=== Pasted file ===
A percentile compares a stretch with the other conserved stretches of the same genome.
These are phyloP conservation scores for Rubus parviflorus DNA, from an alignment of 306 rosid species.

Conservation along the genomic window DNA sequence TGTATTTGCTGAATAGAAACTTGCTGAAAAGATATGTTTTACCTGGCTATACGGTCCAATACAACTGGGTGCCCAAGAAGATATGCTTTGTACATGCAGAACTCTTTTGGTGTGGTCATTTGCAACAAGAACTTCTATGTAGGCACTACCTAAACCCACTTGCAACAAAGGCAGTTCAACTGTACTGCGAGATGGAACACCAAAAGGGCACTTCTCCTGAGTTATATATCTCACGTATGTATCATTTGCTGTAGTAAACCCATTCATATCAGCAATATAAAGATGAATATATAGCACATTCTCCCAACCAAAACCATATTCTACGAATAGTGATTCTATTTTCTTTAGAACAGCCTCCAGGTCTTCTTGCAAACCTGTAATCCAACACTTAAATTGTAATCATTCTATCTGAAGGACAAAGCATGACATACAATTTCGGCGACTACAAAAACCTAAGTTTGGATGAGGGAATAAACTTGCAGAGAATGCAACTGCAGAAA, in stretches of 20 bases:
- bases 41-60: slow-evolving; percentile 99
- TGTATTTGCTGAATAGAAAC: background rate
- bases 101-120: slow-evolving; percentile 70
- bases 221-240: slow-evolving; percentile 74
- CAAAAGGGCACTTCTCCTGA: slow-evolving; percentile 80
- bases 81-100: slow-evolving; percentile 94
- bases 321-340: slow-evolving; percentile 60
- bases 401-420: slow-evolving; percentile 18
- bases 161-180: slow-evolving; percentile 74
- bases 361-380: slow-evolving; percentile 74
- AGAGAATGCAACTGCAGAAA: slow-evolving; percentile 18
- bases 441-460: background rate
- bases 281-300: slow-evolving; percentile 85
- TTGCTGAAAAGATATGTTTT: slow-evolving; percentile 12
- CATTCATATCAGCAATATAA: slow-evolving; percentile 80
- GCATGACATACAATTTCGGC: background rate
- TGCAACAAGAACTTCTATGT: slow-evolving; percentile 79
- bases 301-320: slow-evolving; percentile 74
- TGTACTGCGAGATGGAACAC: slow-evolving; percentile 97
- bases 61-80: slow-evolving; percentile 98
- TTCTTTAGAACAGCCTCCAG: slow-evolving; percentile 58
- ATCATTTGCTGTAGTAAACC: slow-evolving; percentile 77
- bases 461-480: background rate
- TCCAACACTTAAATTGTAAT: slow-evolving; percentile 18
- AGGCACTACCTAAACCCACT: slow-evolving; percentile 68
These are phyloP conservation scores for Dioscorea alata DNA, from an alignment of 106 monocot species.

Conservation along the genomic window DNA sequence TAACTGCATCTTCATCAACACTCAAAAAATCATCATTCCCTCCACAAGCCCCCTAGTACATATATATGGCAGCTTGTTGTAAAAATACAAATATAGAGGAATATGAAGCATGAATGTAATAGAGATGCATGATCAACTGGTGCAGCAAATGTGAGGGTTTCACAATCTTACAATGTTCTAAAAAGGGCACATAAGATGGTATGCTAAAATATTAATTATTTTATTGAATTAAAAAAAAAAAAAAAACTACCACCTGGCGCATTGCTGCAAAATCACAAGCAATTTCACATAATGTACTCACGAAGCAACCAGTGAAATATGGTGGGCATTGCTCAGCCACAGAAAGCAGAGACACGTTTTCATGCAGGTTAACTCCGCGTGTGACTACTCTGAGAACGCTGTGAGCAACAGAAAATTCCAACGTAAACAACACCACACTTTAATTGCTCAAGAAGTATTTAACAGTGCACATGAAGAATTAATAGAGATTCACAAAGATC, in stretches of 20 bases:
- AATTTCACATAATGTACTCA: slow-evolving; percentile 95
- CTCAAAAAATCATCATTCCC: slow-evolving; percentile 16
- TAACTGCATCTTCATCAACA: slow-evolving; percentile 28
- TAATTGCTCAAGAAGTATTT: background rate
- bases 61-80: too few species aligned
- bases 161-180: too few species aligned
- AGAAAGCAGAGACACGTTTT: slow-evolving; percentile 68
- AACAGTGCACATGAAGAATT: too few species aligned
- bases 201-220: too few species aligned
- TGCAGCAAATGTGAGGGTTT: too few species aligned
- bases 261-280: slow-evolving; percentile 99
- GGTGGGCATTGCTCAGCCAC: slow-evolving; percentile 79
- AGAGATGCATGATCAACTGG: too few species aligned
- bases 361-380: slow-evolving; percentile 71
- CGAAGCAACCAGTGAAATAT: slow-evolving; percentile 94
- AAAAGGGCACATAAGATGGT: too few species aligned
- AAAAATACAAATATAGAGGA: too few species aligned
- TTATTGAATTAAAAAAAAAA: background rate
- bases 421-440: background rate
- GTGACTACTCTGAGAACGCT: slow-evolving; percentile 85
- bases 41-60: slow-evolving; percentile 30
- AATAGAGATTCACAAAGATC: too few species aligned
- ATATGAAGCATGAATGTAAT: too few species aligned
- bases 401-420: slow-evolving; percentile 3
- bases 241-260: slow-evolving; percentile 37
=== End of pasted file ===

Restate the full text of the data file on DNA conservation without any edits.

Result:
A percentile compares a stretch with the other conserved stretches of the same genome.
These are phyloP conservation scores for Rubus parviflorus DNA, from an alignment of 306 rosid species.

Conservation along the genomic window DNA sequence TGTATTTGCTGAATAGAAACTTGCTGAAAAGATATGTTTTACCTGGCTATACGGTCCAATACAACTGGGTGCCCAAGAAGATATGCTTTGTACATGCAGAACTCTTTTGGTGTGGTCATTTGCAACAAGAACTTCTATGTAGGCACTACCTAAACCCACTTGCAACAAAGGCAGTTCAACTGTACTGCGAGATGGAACACCAAAAGGGCACTTCTCCTGAGTTATATATCTCACGTATGTATCATTTGCTGTAGTAAACCCATTCATATCAGCAATATAAAGATGAATATATAGCACATTCTCCCAACCAAAACCATATTCTACGAATAGTGATTCTATTTTCTTTAGAACAGCCTCCAGGTCTTCTTGCAAACCTGTAATCCAACACTTAAATTGTAATCATTCTATCTGAAGGACAAAGCATGACATACAATTTCGGCGACTACAAAAACCTAAGTTTGGATGAGGGAATAAACTTGCAGAGAATGCAACTGCAGAAA, in stretches of 20 bases:
- bases 41-60: slow-evolving; percentile 99
- TGTATTTGCTGAATAGAAAC: background rate
- bases 101-120: slow-evolving; percentile 70
- bases 221-240: slow-evolving; percentile 74
- CAAAAGGGCACTTCTCCTGA: slow-evolving; percentile 80
- bases 81-100: slow-evolving; percentile 94
- bases 321-340: slow-evolving; percentile 60
- bases 401-420: slow-evolving; percentile 18
- bases 161-180: slow-evolving; percentile 74
- bases 361-380: slow-evolving; percentile 74
- AGAGAATGCAACTGCAGAAA: slow-evolving; percentile 18
- bases 441-460: background rate
- bases 281-300: slow-evolving; percentile 85
- TTGCTGAAAAGATATGTTTT: slow-evolving; percentile 12
- CATTCATATCAGCAATATAA: slow-evolving; percentile 80
- GCATGACATACAATTTCGGC: background rate
- TGCAACAAGAACTTCTATGT: slow-evolving; percentile 79
- bases 301-320: slow-evolving; percentile 74
- TGTACTGCGAGATGGAACAC: slow-evolving; percentile 97
- bases 61-80: slow-evolving; percentile 98
- TTCTTTAGAACAGCCTCCAG: slow-evolving; percentile 58
- ATCATTTGCTGTAGTAAACC: slow-evolving; percentile 77
- bases 461-480: background rate
- TCCAACACTTAAATTGTAAT: slow-evolving; percentile 18
- AGGCACTACCTAAACCCACT: slow-evolving; percentile 68
These are phyloP conservation scores for Dioscorea alata DNA, from an alignment of 106 monocot species.

Conservation along the genomic window DNA sequence TAACTGCATCTTCATCAACACTCAAAAAATCATCATTCCCTCCACAAGCCCCCTAGTACATATATATGGCAGCTTGTTGTAAAAATACAAATATAGAGGAATATGAAGCATGAATGTAATAGAGATGCATGATCAACTGGTGCAGCAAATGTGAGGGTTTCACAATCTTACAATGTTCTAAAAAGGGCACATAAGATGGTATGCTAAAATATTAATTATTTTATTGAATTAAAAAAAAAAAAAAAACTACCACCTGGCGCATTGCTGCAAAATCACAAGCAATTTCACATAATGTACTCACGAAGCAACCAGTGAAATATGGTGGGCATTGCTCAGCCACAGAAAGCAGAGACACGTTTTCATGCAGGTTAACTCCGCGTGTGACTACTCTGAGAACGCTGTGAGCAACAGAAAATTCCAACGTAAACAACACCACACTTTAATTGCTCAAGAAGTATTTAACAGTGCACATGAAGAATTAATAGAGATTCACAAAGATC, in stretches of 20 bases:
- AATTTCACATAATGTACTCA: slow-evolving; percentile 95
- CTCAAAAAATCATCATTCCC: slow-evolving; percentile 16
- TAACTGCATCTTCATCAACA: slow-evolving; percentile 28
- TAATTGCTCAAGAAGTATTT: background rate
- bases 61-80: too few species aligned
- bases 161-180: too few species aligned
- AGAAAGCAGAGACACGTTTT: slow-evolving; percentile 68
- AACAGTGCACATGAAGAATT: too few species aligned
- bases 201-220: too few species aligned
- TGCAGCAAATGTGAGGGTTT: too few species aligned
- bases 261-280: slow-evolving; percentile 99
- GGTGGGCATTGCTCAGCCAC: slow-evolving; percentile 79
- AGAGATGCATGATCAACTGG: too few species aligned
- bases 361-380: slow-evolving; percentile 71
- CGAAGCAACCAGTGAAATAT: slow-evolving; percentile 94
- AAAAGGGCACATAAGATGGT: too few species aligned
- AAAAATACAAATATAGAGGA: too few species aligned
- TTATTGAATTAAAAAAAAAA: background rate
- bases 421-440: background rate
- GTGACTACTCTGAGAACGCT: slow-evolving; percentile 85
- bases 41-60: slow-evolving; percentile 30
- AATAGAGATTCACAAAGATC: too few species aligned
- ATATGAAGCATGAATGTAAT: too few species aligned
- bases 401-420: slow-evolving; percentile 3
- bases 241-260: slow-evolving; percentile 37